The selected actions must be tracked on your site and sent to Google BigQuery. This will allow you to perform the next step.

Analyze how suitable the selected actions are for the AIDA funnel

You can analyze conversion actions in different sections, for example:

  • Time from activity to conversion.
  • Probability of conversion due to the conversion action.

First, you should make a table like this with all the selected events:

Conversion action
Number of events (last 6 months)% of conversions made after this eventThe average time before conversion after the event
Event №1257 43295%3 days
Event №2145 76529%8 days
Event №356 3917%14 days
Event №......................

You shouldn’t limit yourself to the number of events. The more actions you use for analysis, the better it will be. At the same time, of course, don’t forget about common sense.

Then you have to make a graph based on this table. Here’s an example of such a graph:

The graph shows how the time before conversion changes depending on the conversion action.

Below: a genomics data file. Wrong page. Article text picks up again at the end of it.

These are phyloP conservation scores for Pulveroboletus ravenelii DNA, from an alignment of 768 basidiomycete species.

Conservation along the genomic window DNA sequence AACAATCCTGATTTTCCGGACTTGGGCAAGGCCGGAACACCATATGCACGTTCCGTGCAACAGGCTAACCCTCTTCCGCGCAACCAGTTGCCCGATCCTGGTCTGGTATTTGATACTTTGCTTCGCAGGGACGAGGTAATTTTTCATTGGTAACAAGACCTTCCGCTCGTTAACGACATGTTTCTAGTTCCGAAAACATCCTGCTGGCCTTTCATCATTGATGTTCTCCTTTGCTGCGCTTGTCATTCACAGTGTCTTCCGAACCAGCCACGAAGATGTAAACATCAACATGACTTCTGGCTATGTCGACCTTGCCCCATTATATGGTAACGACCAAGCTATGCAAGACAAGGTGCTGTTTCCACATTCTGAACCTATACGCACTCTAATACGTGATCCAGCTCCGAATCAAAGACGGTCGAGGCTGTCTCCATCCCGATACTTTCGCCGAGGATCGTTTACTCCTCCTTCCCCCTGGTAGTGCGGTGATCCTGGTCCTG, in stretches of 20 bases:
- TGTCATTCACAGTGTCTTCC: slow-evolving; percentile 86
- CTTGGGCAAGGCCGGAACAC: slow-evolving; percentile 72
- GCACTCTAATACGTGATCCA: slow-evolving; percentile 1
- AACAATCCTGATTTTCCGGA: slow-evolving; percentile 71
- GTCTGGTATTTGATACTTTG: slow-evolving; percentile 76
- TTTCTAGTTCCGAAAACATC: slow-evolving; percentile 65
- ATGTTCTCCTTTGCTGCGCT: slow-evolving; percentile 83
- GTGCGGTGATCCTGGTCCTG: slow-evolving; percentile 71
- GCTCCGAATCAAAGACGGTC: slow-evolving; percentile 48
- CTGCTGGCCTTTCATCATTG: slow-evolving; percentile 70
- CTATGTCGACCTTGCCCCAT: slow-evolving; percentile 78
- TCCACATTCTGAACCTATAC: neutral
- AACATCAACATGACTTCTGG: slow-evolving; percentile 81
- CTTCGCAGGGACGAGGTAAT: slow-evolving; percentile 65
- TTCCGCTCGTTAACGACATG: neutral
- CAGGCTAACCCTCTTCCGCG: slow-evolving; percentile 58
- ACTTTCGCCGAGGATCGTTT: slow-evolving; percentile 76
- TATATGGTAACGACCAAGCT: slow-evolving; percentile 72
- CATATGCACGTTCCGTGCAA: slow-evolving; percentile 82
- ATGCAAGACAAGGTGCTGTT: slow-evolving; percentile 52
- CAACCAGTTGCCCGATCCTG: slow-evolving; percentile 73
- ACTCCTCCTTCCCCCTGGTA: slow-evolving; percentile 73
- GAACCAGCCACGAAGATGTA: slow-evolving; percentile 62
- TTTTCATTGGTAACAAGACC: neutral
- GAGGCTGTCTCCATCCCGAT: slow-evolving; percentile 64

Good — when the events you select are evenly distributed on the graph. This will make it possible to build a funnel by dividing these events into clusters, each of which will be a step of the funnel in attribution.

Bad —when events are grouped on the graph in one place. Then you’ll only get one or two steps of the funnel. In such a case, the quality of the model calculations will be low.

Group actions into clusters - future Funnel steps

Example of potential AIDA funnel on analyzed events:

Events 1, 3, 7, 9Events 2, 10, 13, 19Events 4, 8, 11, 12Events 6, 14, 15

Configure and calculate attribution in OWOX BI based on prepared clusters

If you don’t have a project in OWOX BI, you can start using it for free right away.

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Before you run attribution calculations, you need to collect all the data in Google BigQuery cloud storage. With OWOX BI, you can send raw data about users’ actions on the site (page views, events, transactions, etc.), cost data, statistics from call tracking and email marketing services from Google Analytics to GBQ.